Normally, when people try and petition Hasan Piker to unban then, they express remorse, write in Turkish, or explain where they were coming from. Not this viewer, however. Prior to getting banned, they had flooded the chat asking Hasan for feet pictures seemingly at every opportunity. And the appeal request followed suit, for whatever reason.


“I’ve tasted a wide rage of indigenous fruits from the west andes mountains to the exotic produce of Malaysia and Thailand,” the message started. “But never has something caught my eye quite like Hasan’s large build but disproportionally small head. I can only imagine his feet are equally as disproportionate and need proof. Now my final offer is either you unban me so that I can look Hasan dead in his eyes and continue to ask him to provide feet pics, or you yourself provide.”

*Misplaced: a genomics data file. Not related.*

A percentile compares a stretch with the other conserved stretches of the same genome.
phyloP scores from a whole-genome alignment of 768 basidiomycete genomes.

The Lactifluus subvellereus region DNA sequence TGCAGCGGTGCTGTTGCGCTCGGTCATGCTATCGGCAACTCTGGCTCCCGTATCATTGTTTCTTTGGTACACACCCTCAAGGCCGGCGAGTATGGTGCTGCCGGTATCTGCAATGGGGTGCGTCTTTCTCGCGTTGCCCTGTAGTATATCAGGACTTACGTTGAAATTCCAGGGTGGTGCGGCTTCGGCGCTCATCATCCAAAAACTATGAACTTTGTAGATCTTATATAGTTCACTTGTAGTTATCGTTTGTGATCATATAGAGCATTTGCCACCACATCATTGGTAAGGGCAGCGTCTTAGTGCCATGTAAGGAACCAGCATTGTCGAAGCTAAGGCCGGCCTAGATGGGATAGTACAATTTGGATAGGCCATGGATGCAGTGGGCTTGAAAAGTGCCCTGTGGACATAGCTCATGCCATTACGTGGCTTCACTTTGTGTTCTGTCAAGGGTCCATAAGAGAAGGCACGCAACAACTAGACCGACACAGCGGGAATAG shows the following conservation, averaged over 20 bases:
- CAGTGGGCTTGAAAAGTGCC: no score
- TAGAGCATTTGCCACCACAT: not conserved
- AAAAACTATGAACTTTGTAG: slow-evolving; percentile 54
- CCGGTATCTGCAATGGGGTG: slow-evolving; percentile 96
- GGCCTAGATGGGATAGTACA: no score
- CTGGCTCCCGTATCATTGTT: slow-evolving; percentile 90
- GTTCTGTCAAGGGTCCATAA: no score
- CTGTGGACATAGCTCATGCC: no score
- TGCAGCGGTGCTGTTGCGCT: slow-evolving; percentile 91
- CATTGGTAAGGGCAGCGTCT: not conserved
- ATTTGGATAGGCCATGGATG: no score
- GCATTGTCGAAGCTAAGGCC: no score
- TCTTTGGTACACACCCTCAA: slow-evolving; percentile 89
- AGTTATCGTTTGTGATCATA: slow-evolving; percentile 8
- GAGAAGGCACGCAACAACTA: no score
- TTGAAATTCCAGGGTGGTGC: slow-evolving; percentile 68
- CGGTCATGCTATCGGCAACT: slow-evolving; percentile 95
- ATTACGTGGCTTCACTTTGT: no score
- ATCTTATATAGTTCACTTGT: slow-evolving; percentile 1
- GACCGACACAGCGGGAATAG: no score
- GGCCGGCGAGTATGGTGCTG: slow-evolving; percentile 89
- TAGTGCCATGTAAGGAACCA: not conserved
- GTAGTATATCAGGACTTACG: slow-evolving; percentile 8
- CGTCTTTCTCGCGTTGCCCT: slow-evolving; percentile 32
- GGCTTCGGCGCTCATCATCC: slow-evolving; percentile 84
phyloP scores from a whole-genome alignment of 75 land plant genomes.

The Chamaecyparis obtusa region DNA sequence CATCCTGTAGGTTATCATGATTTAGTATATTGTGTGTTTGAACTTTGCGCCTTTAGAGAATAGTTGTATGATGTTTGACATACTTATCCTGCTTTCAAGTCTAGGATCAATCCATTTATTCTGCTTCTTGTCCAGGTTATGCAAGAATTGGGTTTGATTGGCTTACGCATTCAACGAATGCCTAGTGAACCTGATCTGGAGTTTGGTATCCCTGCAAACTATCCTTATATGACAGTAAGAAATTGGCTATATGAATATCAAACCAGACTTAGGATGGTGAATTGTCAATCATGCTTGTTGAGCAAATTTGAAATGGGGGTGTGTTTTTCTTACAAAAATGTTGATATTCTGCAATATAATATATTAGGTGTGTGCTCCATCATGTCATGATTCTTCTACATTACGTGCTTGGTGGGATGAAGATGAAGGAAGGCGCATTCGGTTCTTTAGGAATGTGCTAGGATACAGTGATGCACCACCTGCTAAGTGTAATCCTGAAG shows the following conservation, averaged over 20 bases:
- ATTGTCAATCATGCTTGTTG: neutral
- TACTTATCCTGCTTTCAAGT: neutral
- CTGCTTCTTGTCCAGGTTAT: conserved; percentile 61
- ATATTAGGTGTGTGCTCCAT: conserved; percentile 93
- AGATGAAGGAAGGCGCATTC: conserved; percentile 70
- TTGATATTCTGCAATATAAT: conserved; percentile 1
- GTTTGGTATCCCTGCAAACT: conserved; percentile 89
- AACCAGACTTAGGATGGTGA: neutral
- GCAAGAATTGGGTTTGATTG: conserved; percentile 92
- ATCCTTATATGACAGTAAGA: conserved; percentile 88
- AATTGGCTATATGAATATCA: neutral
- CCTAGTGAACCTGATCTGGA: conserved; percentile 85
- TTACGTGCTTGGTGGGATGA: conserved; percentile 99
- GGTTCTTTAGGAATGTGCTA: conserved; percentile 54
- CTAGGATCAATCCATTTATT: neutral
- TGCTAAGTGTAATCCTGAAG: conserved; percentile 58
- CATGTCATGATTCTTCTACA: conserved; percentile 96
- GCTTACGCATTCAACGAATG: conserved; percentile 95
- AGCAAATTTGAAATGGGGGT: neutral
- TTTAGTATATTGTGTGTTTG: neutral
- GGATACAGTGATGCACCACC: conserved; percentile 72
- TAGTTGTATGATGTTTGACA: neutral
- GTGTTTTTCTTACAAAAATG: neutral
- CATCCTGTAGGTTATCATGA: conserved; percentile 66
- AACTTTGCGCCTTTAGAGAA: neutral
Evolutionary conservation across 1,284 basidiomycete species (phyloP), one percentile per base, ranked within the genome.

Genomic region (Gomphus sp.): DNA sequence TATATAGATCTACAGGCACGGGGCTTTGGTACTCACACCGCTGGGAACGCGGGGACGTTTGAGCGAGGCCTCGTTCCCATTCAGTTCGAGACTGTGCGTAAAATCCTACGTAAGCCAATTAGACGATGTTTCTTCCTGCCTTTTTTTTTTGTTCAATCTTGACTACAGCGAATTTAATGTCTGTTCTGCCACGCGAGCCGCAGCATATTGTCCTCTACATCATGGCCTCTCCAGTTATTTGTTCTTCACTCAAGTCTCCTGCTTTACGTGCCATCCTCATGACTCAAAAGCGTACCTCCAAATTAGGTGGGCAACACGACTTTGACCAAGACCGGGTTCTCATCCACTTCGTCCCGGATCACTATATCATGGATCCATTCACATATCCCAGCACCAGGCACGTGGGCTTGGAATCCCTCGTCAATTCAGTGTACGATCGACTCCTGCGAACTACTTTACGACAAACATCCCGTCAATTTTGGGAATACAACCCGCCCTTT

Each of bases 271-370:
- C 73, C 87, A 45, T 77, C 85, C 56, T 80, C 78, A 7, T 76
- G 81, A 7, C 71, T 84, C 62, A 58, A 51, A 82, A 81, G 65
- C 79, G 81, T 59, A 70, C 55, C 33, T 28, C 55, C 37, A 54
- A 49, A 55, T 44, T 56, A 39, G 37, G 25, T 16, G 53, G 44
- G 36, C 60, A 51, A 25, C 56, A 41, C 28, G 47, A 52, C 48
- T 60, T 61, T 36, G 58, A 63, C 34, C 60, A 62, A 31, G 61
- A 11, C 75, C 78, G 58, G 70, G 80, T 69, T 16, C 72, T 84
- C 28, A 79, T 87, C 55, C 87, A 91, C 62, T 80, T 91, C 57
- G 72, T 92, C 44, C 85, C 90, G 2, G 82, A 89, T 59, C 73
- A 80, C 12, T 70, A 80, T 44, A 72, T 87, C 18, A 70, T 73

Hasan responded by noting all the different rules the viewer had violated, like spamming, being a weirdo, soliciting sex work without consent, and also the high crime of being a “foot guy” in the first place. Miraculously, though, the viewer got unbanned!

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While Esfand was out in the California sun, a fan walked up to him and asked why he was banned. When asked why he was banned, he said “I think I said something weird.” But Esfand came with receipts, seeing that the chatter wrote “That’s why you are a fat piece of shit.” After some awkward back and forth, Esfand unbanned the user and promised to get up and do more IRL streams.

Twitch streamer XoAriel, who has 350,000 followers on the platform, regularly hosts her stream in a bikini by a pool, attracting an audience that requires heavy moderation to follow Twitch’s strict community guidelines. At any given time, she told Kotaku that she’ll have between “one and four moderators” banning people “once every 10 minutes or so.”


“We try to not ban people for little things, so like racist remarks, doxxing, and threats will get you banned instantly,” XoAriel said.